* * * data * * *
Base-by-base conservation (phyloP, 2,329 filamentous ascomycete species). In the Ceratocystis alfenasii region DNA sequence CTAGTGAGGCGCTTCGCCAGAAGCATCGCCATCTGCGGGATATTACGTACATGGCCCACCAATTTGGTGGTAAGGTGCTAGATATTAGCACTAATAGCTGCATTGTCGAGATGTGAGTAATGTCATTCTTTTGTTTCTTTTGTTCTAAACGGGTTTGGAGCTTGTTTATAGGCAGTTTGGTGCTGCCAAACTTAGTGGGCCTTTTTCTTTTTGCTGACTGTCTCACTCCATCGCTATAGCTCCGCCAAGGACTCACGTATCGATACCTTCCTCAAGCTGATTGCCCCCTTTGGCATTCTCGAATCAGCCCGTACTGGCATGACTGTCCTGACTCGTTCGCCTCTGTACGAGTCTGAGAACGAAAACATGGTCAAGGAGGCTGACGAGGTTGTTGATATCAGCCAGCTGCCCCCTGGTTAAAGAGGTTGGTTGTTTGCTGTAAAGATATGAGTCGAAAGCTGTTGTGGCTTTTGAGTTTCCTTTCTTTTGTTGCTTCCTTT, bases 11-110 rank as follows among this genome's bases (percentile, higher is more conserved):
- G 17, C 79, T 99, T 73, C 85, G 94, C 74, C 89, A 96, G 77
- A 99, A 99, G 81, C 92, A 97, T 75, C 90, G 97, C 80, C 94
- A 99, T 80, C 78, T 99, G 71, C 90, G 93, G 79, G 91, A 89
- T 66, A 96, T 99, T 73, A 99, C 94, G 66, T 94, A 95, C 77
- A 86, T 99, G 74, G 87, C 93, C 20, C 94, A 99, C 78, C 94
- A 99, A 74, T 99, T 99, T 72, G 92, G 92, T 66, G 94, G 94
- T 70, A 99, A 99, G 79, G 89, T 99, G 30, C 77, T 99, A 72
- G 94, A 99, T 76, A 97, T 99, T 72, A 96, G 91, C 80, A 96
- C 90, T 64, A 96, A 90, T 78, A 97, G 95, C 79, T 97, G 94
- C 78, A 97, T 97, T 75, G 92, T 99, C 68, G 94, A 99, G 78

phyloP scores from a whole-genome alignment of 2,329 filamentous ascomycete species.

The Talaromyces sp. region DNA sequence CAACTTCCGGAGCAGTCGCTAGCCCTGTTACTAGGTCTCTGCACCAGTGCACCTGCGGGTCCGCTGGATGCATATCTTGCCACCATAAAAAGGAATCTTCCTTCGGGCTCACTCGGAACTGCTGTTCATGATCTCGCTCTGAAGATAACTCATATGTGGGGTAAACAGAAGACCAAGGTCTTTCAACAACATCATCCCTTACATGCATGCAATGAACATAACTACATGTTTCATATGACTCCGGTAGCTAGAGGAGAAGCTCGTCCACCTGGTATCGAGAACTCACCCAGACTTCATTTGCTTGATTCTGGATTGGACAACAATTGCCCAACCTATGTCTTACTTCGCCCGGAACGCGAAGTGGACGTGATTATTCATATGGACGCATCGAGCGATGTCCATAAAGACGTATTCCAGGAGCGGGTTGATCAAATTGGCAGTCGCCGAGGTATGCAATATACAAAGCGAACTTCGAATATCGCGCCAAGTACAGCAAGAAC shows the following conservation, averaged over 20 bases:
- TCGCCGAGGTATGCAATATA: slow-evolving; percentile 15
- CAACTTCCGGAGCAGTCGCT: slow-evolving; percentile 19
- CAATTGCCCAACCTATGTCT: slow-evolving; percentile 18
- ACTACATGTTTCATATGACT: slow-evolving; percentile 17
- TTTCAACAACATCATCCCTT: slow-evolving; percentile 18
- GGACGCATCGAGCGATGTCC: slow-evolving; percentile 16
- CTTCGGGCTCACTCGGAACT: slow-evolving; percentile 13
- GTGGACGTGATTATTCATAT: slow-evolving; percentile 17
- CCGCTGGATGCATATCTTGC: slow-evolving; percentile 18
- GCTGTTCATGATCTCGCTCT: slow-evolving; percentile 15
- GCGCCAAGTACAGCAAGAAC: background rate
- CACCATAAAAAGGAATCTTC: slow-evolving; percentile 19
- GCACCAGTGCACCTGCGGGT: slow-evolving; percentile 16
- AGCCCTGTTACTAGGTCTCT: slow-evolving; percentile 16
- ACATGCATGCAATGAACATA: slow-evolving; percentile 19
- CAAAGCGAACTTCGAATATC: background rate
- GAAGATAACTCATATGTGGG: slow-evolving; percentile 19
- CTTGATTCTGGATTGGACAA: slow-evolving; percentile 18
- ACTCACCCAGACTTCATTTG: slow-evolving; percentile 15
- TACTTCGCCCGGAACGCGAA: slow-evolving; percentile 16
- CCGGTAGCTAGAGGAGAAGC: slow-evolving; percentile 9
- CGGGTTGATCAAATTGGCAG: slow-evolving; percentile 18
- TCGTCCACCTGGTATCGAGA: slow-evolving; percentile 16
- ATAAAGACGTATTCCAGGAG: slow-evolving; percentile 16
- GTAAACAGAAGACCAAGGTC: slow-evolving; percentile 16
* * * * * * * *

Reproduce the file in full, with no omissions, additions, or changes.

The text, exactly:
Base-by-base conservation (phyloP, 2,329 filamentous ascomycete species). In the Ceratocystis alfenasii region DNA sequence CTAGTGAGGCGCTTCGCCAGAAGCATCGCCATCTGCGGGATATTACGTACATGGCCCACCAATTTGGTGGTAAGGTGCTAGATATTAGCACTAATAGCTGCATTGTCGAGATGTGAGTAATGTCATTCTTTTGTTTCTTTTGTTCTAAACGGGTTTGGAGCTTGTTTATAGGCAGTTTGGTGCTGCCAAACTTAGTGGGCCTTTTTCTTTTTGCTGACTGTCTCACTCCATCGCTATAGCTCCGCCAAGGACTCACGTATCGATACCTTCCTCAAGCTGATTGCCCCCTTTGGCATTCTCGAATCAGCCCGTACTGGCATGACTGTCCTGACTCGTTCGCCTCTGTACGAGTCTGAGAACGAAAACATGGTCAAGGAGGCTGACGAGGTTGTTGATATCAGCCAGCTGCCCCCTGGTTAAAGAGGTTGGTTGTTTGCTGTAAAGATATGAGTCGAAAGCTGTTGTGGCTTTTGAGTTTCCTTTCTTTTGTTGCTTCCTTT, bases 11-110 rank as follows among this genome's bases (percentile, higher is more conserved):
- G 17, C 79, T 99, T 73, C 85, G 94, C 74, C 89, A 96, G 77
- A 99, A 99, G 81, C 92, A 97, T 75, C 90, G 97, C 80, C 94
- A 99, T 80, C 78, T 99, G 71, C 90, G 93, G 79, G 91, A 89
- T 66, A 96, T 99, T 73, A 99, C 94, G 66, T 94, A 95, C 77
- A 86, T 99, G 74, G 87, C 93, C 20, C 94, A 99, C 78, C 94
- A 99, A 74, T 99, T 99, T 72, G 92, G 92, T 66, G 94, G 94
- T 70, A 99, A 99, G 79, G 89, T 99, G 30, C 77, T 99, A 72
- G 94, A 99, T 76, A 97, T 99, T 72, A 96, G 91, C 80, A 96
- C 90, T 64, A 96, A 90, T 78, A 97, G 95, C 79, T 97, G 94
- C 78, A 97, T 97, T 75, G 92, T 99, C 68, G 94, A 99, G 78

phyloP scores from a whole-genome alignment of 2,329 filamentous ascomycete species.

The Talaromyces sp. region DNA sequence CAACTTCCGGAGCAGTCGCTAGCCCTGTTACTAGGTCTCTGCACCAGTGCACCTGCGGGTCCGCTGGATGCATATCTTGCCACCATAAAAAGGAATCTTCCTTCGGGCTCACTCGGAACTGCTGTTCATGATCTCGCTCTGAAGATAACTCATATGTGGGGTAAACAGAAGACCAAGGTCTTTCAACAACATCATCCCTTACATGCATGCAATGAACATAACTACATGTTTCATATGACTCCGGTAGCTAGAGGAGAAGCTCGTCCACCTGGTATCGAGAACTCACCCAGACTTCATTTGCTTGATTCTGGATTGGACAACAATTGCCCAACCTATGTCTTACTTCGCCCGGAACGCGAAGTGGACGTGATTATTCATATGGACGCATCGAGCGATGTCCATAAAGACGTATTCCAGGAGCGGGTTGATCAAATTGGCAGTCGCCGAGGTATGCAATATACAAAGCGAACTTCGAATATCGCGCCAAGTACAGCAAGAAC shows the following conservation, averaged over 20 bases:
- TCGCCGAGGTATGCAATATA: slow-evolving; percentile 15
- CAACTTCCGGAGCAGTCGCT: slow-evolving; percentile 19
- CAATTGCCCAACCTATGTCT: slow-evolving; percentile 18
- ACTACATGTTTCATATGACT: slow-evolving; percentile 17
- TTTCAACAACATCATCCCTT: slow-evolving; percentile 18
- GGACGCATCGAGCGATGTCC: slow-evolving; percentile 16
- CTTCGGGCTCACTCGGAACT: slow-evolving; percentile 13
- GTGGACGTGATTATTCATAT: slow-evolving; percentile 17
- CCGCTGGATGCATATCTTGC: slow-evolving; percentile 18
- GCTGTTCATGATCTCGCTCT: slow-evolving; percentile 15
- GCGCCAAGTACAGCAAGAAC: background rate
- CACCATAAAAAGGAATCTTC: slow-evolving; percentile 19
- GCACCAGTGCACCTGCGGGT: slow-evolving; percentile 16
- AGCCCTGTTACTAGGTCTCT: slow-evolving; percentile 16
- ACATGCATGCAATGAACATA: slow-evolving; percentile 19
- CAAAGCGAACTTCGAATATC: background rate
- GAAGATAACTCATATGTGGG: slow-evolving; percentile 19
- CTTGATTCTGGATTGGACAA: slow-evolving; percentile 18
- ACTCACCCAGACTTCATTTG: slow-evolving; percentile 15
- TACTTCGCCCGGAACGCGAA: slow-evolving; percentile 16
- CCGGTAGCTAGAGGAGAAGC: slow-evolving; percentile 9
- CGGGTTGATCAAATTGGCAG: slow-evolving; percentile 18
- TCGTCCACCTGGTATCGAGA: slow-evolving; percentile 16
- ATAAAGACGTATTCCAGGAG: slow-evolving; percentile 16
- GTAAACAGAAGACCAAGGTC: slow-evolving; percentile 16